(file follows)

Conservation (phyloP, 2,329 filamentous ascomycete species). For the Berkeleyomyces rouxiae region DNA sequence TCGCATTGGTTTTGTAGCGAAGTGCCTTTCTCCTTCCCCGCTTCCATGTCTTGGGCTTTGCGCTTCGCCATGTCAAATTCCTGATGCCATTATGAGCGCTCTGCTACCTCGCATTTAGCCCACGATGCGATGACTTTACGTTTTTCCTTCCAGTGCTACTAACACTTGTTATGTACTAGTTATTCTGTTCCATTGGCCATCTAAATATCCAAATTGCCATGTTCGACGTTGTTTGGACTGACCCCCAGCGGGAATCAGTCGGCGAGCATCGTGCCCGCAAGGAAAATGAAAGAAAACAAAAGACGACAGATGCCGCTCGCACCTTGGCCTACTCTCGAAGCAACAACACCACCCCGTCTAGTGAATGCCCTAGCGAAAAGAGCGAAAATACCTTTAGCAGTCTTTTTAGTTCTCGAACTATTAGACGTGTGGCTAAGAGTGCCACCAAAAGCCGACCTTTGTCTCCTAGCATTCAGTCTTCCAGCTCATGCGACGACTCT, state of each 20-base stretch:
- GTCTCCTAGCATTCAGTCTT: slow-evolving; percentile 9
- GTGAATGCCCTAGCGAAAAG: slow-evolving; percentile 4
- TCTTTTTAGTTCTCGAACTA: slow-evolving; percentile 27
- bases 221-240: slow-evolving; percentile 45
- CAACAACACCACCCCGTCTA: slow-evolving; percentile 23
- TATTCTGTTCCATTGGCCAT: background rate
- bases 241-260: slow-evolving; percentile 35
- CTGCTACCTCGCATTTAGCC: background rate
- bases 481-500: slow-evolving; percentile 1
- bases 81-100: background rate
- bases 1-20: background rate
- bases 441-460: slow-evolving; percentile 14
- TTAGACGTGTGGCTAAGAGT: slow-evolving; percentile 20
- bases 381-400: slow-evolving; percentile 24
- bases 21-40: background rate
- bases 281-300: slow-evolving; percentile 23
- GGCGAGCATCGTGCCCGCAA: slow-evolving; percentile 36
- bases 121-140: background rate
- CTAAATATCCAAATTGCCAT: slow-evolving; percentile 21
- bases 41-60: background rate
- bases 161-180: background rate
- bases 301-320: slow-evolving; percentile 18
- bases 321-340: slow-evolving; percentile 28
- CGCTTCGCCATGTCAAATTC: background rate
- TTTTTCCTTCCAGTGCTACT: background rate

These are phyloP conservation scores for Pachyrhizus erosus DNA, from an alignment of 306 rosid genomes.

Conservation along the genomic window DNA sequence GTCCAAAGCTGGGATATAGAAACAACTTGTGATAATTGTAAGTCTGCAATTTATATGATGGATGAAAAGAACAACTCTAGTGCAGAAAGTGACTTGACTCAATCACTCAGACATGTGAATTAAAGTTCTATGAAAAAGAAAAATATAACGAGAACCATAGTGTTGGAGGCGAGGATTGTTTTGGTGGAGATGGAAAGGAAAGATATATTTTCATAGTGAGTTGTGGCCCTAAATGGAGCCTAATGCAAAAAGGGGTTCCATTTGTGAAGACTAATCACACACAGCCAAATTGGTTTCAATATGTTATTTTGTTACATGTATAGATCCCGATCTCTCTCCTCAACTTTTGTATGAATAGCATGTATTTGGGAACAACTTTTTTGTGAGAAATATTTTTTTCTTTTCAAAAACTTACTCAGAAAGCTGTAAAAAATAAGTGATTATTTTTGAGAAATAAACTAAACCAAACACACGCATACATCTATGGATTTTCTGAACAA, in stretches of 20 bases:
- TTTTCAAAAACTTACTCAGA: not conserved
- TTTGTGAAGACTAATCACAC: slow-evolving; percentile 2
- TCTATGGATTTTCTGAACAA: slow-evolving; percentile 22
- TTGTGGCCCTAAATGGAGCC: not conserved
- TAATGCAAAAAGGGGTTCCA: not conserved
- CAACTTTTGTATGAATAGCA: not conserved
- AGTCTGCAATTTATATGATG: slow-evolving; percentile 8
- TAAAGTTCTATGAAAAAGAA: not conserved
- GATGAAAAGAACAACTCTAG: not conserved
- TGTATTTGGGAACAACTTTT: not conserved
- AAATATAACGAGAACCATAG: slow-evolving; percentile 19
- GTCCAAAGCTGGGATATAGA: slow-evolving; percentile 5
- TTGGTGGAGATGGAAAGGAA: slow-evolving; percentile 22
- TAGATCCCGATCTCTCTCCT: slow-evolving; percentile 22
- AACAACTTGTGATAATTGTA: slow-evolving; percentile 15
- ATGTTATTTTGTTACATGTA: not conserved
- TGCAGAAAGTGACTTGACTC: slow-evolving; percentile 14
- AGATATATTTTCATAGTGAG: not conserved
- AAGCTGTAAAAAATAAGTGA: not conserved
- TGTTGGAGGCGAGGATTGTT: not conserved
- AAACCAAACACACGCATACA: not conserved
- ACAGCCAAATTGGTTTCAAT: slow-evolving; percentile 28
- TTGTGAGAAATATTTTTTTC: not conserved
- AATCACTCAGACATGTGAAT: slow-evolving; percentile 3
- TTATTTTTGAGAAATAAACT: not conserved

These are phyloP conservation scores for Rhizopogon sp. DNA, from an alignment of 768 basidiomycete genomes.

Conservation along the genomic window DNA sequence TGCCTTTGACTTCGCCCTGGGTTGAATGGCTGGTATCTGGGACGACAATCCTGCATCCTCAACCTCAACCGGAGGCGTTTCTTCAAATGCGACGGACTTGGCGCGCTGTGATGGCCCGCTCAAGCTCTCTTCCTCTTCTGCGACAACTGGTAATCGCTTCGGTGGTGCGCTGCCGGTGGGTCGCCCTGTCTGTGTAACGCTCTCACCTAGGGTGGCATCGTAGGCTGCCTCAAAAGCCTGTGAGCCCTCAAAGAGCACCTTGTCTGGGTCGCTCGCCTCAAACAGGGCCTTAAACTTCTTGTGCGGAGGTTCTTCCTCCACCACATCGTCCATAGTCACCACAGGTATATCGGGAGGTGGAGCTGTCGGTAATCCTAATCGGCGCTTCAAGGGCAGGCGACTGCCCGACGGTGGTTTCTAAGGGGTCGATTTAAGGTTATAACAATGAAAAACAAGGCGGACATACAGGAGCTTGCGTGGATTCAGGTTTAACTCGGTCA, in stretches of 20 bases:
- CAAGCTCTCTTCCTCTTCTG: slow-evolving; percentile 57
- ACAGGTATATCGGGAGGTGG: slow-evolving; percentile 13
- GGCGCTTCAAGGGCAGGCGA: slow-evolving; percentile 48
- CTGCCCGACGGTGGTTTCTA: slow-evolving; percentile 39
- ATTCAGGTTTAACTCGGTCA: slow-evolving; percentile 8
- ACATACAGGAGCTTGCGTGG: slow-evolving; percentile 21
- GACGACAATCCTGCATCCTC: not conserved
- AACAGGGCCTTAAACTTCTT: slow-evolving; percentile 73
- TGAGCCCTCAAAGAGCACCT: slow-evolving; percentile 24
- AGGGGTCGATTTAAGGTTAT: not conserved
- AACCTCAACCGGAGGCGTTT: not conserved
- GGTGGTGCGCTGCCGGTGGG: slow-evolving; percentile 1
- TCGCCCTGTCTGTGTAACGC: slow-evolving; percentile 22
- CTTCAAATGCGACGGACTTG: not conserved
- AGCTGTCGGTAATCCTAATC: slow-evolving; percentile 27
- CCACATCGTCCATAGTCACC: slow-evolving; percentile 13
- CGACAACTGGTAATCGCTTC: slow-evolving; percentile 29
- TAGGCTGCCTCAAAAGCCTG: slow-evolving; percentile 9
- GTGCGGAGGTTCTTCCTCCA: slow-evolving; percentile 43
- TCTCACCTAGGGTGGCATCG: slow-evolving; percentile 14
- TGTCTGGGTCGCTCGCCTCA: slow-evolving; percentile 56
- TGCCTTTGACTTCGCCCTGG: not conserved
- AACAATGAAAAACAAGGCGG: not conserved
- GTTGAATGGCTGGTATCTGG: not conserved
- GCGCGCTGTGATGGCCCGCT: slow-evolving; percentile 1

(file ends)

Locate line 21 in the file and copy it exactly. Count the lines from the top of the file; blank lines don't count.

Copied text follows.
- bases 41-60: background rate